Trump hits the ground running as he takes the Oval office just two days after his inauguration. On Monday, January 23, 2017, President Trump made it clear that he is concerned about job stabilization in the U.S. by taking decisive action in regards to trade. One of his first orders of business was to sign an executive order to withdraw from the Trans-Pacific Partnership (TPP). Although the TPP was pushed by the Obama administration, it was never ratified by Congress.
The TPP involved 11 Pacific Rim countries and is alleged as a secretive multinational trade agreement that would threaten to extend restrictive intellectual property (IP) laws across the globe and rewrite international rules to enforce it. As he was signing the order, President Trump said, “We’ve been talking about this or a long time.” He also believes that withdrawing from the agreement is a significant step for America toward manufacturing its own goods, and it’s good for American workers, as reported by Express.
Although withdrawing from the TPP will not have any immediate impact on U.S economic policies, it does send a clear signal to Democrats, and to foreign leaders around the world that the campaign rhetoric is beginning to take shape. Furthermore, CNN Politics reports that it offers a unique outlook on trade under the Trump administration. Perhaps he is running the Oval office with the same tenacity as he has successfully operated in the offices of Trump International for several years.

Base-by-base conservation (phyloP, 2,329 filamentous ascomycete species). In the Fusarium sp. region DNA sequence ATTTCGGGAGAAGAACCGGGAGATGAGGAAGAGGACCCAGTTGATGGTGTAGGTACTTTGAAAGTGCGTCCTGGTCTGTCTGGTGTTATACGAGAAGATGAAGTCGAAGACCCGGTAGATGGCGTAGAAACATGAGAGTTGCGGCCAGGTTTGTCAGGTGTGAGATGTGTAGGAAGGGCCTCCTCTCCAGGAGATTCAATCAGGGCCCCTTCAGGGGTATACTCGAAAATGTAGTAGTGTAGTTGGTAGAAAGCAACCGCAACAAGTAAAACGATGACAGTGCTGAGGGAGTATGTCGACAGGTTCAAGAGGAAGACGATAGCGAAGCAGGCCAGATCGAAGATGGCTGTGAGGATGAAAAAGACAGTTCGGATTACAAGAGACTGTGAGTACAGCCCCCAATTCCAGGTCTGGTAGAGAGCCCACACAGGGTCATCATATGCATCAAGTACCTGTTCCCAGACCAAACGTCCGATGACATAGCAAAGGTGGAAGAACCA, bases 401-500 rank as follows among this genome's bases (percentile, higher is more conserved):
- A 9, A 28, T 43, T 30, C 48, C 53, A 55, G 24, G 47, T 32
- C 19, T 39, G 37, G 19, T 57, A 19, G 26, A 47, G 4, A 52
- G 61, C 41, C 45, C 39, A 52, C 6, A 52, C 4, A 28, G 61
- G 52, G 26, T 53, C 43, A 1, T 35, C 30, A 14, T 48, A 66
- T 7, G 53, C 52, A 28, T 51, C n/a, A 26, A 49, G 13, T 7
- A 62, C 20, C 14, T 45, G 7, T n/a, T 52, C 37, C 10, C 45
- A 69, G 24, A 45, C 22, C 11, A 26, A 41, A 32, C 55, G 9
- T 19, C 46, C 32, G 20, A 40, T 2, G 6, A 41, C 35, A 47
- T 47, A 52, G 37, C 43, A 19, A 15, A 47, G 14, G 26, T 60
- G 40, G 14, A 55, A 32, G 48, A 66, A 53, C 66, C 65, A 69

Trump was expected to meet with labor unions on Monday. During his election run, the president promised to pull out of the TPP and work to overhaul U.S. trade agreements. He also has his eye on renegotiating NAFTA, which was encouraged by former President Clinton and enacted in 1994.
The president blames NAFTA for destroying America’s manufacturing sector, despite the 258 percent increase in exports to Canada and Mexico, the largest export markets for the United States. NAFTA virtually eliminated all of the tariffs among the three nations of the U. S., Mexico, and Canada. It also allowed for the unrestricted flow of supplies and goods across borders. Today, over $1 billion in goods cross the Mexico-U.S. border every day.
During one of the debates before the election, President Trump said he would tear up NAFTA if he could not get a great deal. However, such a move may cause him to face a major challenge since according to NBC News over 30,000 U.S. auto jobs may be in jeopardy.
A recent study by the Center for Automotive Research revealed that wrecking NAFTA could eliminate the jobs gained in the auto industry since emerging from the Great Recession. Trump has threatened to charge a tariff as high as 35% on all goods brought in from Mexico. The high tariff may be the last resort if an end or modification to the agreement cannot be reached.
As President Trump takes his place in the Oval office, he is obviously ready to hit the ground running and assure his campaign promises begin to take shape. In many ways, the president has challenged the status quo, and it would appear that it is what Americans should look forward to and expect for at least the next four years.
By Jireh Gibson
NBCNEWS: Scrubbing NAFTA Could Cost More Than 30,000 U.S. Auto Jobs
CNN Politics: Trump signs order withdrawing from TPP, reinstate ‘Mexico City policy’ on abortion
Express: What is TPP? Why is Donald Trump pulling out of the Trans-Pacific Partnership?
Top and Featured image courtesy of PeteLinforth – Creative Commons License